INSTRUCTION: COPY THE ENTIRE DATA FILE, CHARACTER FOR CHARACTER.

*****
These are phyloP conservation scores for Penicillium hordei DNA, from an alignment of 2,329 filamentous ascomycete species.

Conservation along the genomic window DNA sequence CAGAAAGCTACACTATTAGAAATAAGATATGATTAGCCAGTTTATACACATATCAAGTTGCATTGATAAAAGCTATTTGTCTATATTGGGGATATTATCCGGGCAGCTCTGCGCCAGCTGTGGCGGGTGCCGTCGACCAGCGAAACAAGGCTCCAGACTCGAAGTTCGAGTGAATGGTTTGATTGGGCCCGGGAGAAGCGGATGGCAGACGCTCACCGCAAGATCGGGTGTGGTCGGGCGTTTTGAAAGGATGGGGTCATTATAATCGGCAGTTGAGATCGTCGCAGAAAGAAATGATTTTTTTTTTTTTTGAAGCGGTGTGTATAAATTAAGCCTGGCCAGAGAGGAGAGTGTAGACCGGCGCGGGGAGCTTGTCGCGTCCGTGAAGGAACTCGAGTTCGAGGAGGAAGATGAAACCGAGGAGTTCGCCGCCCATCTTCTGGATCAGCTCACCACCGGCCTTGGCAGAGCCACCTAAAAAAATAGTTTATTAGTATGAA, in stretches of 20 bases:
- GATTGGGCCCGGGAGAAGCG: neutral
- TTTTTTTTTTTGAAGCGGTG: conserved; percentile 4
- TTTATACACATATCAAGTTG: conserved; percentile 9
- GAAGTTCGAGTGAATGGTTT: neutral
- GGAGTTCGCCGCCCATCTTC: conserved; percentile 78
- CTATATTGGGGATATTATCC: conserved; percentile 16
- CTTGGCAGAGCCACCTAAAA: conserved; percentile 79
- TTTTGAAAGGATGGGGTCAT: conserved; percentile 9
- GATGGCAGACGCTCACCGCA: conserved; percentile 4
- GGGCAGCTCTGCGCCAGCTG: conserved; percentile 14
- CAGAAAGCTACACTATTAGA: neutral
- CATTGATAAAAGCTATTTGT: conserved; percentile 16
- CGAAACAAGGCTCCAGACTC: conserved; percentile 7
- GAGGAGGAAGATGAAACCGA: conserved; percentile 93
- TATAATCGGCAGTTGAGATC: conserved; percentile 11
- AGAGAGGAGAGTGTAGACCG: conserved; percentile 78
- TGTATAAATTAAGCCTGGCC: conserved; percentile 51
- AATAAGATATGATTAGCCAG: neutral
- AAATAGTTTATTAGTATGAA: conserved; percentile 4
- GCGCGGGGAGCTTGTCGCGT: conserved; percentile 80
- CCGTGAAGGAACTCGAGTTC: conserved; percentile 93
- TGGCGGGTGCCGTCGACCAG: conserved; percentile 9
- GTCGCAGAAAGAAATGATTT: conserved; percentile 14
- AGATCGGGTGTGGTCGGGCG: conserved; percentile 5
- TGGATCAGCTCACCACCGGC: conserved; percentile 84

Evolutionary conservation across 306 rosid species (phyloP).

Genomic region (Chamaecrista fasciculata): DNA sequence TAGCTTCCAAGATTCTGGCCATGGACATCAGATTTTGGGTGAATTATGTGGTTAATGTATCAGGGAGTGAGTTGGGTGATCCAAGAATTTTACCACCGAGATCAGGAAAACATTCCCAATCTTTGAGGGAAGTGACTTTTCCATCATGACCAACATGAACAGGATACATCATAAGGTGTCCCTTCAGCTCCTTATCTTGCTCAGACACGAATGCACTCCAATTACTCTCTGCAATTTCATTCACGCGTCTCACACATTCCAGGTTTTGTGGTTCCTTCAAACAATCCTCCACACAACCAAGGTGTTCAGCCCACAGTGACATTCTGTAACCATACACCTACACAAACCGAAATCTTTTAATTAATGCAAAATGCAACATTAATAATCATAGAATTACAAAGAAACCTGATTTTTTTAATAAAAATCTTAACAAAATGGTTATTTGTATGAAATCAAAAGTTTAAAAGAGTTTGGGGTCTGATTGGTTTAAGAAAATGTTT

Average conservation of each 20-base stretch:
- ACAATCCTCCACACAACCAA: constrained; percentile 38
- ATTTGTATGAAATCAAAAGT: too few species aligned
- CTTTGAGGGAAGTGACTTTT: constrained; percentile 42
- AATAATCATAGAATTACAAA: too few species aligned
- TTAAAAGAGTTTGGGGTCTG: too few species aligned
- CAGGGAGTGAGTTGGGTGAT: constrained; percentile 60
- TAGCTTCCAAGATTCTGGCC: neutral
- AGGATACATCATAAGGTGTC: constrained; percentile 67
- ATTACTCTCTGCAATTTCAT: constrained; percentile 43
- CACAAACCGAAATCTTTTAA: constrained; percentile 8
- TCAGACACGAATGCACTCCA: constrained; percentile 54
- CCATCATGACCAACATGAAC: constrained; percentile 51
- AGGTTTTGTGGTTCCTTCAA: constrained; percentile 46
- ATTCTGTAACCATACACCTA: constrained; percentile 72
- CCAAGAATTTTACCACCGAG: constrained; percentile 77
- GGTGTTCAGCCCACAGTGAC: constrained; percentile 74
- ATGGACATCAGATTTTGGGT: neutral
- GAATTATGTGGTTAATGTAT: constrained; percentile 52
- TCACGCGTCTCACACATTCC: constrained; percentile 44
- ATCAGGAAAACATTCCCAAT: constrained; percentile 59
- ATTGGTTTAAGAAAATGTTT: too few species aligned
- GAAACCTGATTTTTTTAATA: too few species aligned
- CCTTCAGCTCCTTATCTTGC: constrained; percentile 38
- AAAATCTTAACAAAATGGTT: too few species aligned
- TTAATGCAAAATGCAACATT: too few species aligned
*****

These are phyloP conservation scores for Penicillium hordei DNA, from an alignment of 2,329 filamentous ascomycete species.

Conservation along the genomic window DNA sequence CAGAAAGCTACACTATTAGAAATAAGATATGATTAGCCAGTTTATACACATATCAAGTTGCATTGATAAAAGCTATTTGTCTATATTGGGGATATTATCCGGGCAGCTCTGCGCCAGCTGTGGCGGGTGCCGTCGACCAGCGAAACAAGGCTCCAGACTCGAAGTTCGAGTGAATGGTTTGATTGGGCCCGGGAGAAGCGGATGGCAGACGCTCACCGCAAGATCGGGTGTGGTCGGGCGTTTTGAAAGGATGGGGTCATTATAATCGGCAGTTGAGATCGTCGCAGAAAGAAATGATTTTTTTTTTTTTTGAAGCGGTGTGTATAAATTAAGCCTGGCCAGAGAGGAGAGTGTAGACCGGCGCGGGGAGCTTGTCGCGTCCGTGAAGGAACTCGAGTTCGAGGAGGAAGATGAAACCGAGGAGTTCGCCGCCCATCTTCTGGATCAGCTCACCACCGGCCTTGGCAGAGCCACCTAAAAAAATAGTTTATTAGTATGAA, in stretches of 20 bases:
- GATTGGGCCCGGGAGAAGCG: neutral
- TTTTTTTTTTTGAAGCGGTG: conserved; percentile 4
- TTTATACACATATCAAGTTG: conserved; percentile 9
- GAAGTTCGAGTGAATGGTTT: neutral
- GGAGTTCGCCGCCCATCTTC: conserved; percentile 78
- CTATATTGGGGATATTATCC: conserved; percentile 16
- CTTGGCAGAGCCACCTAAAA: conserved; percentile 79
- TTTTGAAAGGATGGGGTCAT: conserved; percentile 9
- GATGGCAGACGCTCACCGCA: conserved; percentile 4
- GGGCAGCTCTGCGCCAGCTG: conserved; percentile 14
- CAGAAAGCTACACTATTAGA: neutral
- CATTGATAAAAGCTATTTGT: conserved; percentile 16
- CGAAACAAGGCTCCAGACTC: conserved; percentile 7
- GAGGAGGAAGATGAAACCGA: conserved; percentile 93
- TATAATCGGCAGTTGAGATC: conserved; percentile 11
- AGAGAGGAGAGTGTAGACCG: conserved; percentile 78
- TGTATAAATTAAGCCTGGCC: conserved; percentile 51
- AATAAGATATGATTAGCCAG: neutral
- AAATAGTTTATTAGTATGAA: conserved; percentile 4
- GCGCGGGGAGCTTGTCGCGT: conserved; percentile 80
- CCGTGAAGGAACTCGAGTTC: conserved; percentile 93
- TGGCGGGTGCCGTCGACCAG: conserved; percentile 9
- GTCGCAGAAAGAAATGATTT: conserved; percentile 14
- AGATCGGGTGTGGTCGGGCG: conserved; percentile 5
- TGGATCAGCTCACCACCGGC: conserved; percentile 84

Evolutionary conservation across 306 rosid species (phyloP).

Genomic region (Chamaecrista fasciculata): DNA sequence TAGCTTCCAAGATTCTGGCCATGGACATCAGATTTTGGGTGAATTATGTGGTTAATGTATCAGGGAGTGAGTTGGGTGATCCAAGAATTTTACCACCGAGATCAGGAAAACATTCCCAATCTTTGAGGGAAGTGACTTTTCCATCATGACCAACATGAACAGGATACATCATAAGGTGTCCCTTCAGCTCCTTATCTTGCTCAGACACGAATGCACTCCAATTACTCTCTGCAATTTCATTCACGCGTCTCACACATTCCAGGTTTTGTGGTTCCTTCAAACAATCCTCCACACAACCAAGGTGTTCAGCCCACAGTGACATTCTGTAACCATACACCTACACAAACCGAAATCTTTTAATTAATGCAAAATGCAACATTAATAATCATAGAATTACAAAGAAACCTGATTTTTTTAATAAAAATCTTAACAAAATGGTTATTTGTATGAAATCAAAAGTTTAAAAGAGTTTGGGGTCTGATTGGTTTAAGAAAATGTTT

Average conservation of each 20-base stretch:
- ACAATCCTCCACACAACCAA: constrained; percentile 38
- ATTTGTATGAAATCAAAAGT: too few species aligned
- CTTTGAGGGAAGTGACTTTT: constrained; percentile 42
- AATAATCATAGAATTACAAA: too few species aligned
- TTAAAAGAGTTTGGGGTCTG: too few species aligned
- CAGGGAGTGAGTTGGGTGAT: constrained; percentile 60
- TAGCTTCCAAGATTCTGGCC: neutral
- AGGATACATCATAAGGTGTC: constrained; percentile 67
- ATTACTCTCTGCAATTTCAT: constrained; percentile 43
- CACAAACCGAAATCTTTTAA: constrained; percentile 8
- TCAGACACGAATGCACTCCA: constrained; percentile 54
- CCATCATGACCAACATGAAC: constrained; percentile 51
- AGGTTTTGTGGTTCCTTCAA: constrained; percentile 46
- ATTCTGTAACCATACACCTA: constrained; percentile 72
- CCAAGAATTTTACCACCGAG: constrained; percentile 77
- GGTGTTCAGCCCACAGTGAC: constrained; percentile 74
- ATGGACATCAGATTTTGGGT: neutral
- GAATTATGTGGTTAATGTAT: constrained; percentile 52
- TCACGCGTCTCACACATTCC: constrained; percentile 44
- ATCAGGAAAACATTCCCAAT: constrained; percentile 59
- ATTGGTTTAAGAAAATGTTT: too few species aligned
- GAAACCTGATTTTTTTAATA: too few species aligned
- CCTTCAGCTCCTTATCTTGC: constrained; percentile 38
- AAAATCTTAACAAAATGGTT: too few species aligned
- TTAATGCAAAATGCAACATT: too few species aligned